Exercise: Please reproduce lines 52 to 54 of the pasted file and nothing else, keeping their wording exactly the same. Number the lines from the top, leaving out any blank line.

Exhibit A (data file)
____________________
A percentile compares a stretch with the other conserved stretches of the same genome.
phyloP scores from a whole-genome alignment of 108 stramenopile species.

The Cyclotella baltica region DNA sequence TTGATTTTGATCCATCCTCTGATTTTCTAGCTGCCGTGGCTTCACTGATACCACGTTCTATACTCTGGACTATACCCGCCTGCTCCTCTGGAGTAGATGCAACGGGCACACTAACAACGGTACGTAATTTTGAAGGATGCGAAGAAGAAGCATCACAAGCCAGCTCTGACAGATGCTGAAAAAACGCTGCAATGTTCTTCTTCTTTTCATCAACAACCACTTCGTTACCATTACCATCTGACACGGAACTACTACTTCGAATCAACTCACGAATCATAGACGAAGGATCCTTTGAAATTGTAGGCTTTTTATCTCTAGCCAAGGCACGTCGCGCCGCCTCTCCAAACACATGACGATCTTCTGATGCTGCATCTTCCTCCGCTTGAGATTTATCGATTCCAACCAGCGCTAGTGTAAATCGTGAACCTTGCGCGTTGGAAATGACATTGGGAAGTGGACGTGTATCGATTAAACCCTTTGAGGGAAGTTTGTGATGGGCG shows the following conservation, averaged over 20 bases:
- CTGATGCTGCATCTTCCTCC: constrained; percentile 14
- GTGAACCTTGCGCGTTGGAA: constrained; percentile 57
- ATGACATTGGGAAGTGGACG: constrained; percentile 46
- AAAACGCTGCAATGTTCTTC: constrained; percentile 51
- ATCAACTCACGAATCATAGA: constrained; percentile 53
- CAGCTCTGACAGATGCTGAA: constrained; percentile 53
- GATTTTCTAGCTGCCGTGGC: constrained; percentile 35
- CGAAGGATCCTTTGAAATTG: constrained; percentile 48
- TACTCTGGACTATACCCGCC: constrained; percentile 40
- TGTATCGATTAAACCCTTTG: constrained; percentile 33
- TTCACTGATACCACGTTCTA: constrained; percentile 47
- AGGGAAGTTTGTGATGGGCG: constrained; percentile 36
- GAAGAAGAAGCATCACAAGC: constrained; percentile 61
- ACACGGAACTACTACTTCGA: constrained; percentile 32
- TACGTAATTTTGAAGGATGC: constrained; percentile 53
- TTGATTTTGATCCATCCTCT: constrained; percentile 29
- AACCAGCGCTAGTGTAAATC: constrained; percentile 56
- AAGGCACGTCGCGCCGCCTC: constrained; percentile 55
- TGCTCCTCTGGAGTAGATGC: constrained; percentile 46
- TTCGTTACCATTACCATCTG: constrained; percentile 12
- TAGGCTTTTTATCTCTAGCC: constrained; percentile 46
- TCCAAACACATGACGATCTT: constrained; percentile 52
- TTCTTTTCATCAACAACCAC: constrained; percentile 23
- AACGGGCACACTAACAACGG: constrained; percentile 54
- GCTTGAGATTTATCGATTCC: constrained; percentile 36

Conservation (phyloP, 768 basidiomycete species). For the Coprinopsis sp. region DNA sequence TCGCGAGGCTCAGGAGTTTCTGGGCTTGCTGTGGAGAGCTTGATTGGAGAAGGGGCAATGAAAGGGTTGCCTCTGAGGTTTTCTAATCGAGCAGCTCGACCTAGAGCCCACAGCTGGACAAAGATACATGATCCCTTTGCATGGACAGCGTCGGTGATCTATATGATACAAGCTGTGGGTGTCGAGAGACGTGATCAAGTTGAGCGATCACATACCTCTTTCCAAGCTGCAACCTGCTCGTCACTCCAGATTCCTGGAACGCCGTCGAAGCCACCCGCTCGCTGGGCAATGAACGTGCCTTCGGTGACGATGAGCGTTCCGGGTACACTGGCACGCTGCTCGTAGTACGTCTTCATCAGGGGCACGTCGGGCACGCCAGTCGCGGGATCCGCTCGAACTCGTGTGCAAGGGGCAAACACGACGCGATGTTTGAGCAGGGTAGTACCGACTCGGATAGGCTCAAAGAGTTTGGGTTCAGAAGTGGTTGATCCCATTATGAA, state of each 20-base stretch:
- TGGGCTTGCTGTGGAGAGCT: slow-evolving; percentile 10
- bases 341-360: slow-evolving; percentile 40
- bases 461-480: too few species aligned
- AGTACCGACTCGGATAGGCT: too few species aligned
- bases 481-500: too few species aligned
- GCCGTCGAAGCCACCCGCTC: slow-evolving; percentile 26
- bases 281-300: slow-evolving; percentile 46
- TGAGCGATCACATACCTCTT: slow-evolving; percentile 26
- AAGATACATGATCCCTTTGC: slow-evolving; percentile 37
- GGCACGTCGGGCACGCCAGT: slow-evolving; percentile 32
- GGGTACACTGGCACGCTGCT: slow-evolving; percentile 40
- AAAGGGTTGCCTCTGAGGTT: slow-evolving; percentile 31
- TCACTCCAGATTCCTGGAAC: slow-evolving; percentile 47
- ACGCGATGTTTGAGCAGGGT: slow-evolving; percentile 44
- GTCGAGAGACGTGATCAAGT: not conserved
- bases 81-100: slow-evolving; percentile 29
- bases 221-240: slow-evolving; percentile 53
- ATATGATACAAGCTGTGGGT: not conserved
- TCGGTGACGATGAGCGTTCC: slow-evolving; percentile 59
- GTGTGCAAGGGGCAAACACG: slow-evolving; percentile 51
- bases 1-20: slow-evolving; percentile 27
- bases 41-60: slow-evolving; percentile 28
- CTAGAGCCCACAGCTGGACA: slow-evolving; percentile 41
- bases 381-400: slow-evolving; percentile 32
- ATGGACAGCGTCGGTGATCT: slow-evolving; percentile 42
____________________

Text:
- CTAGAGCCCACAGCTGGACA: slow-evolving; percentile 41
- bases 381-400: slow-evolving; percentile 32
- ATGGACAGCGTCGGTGATCT: slow-evolving; percentile 42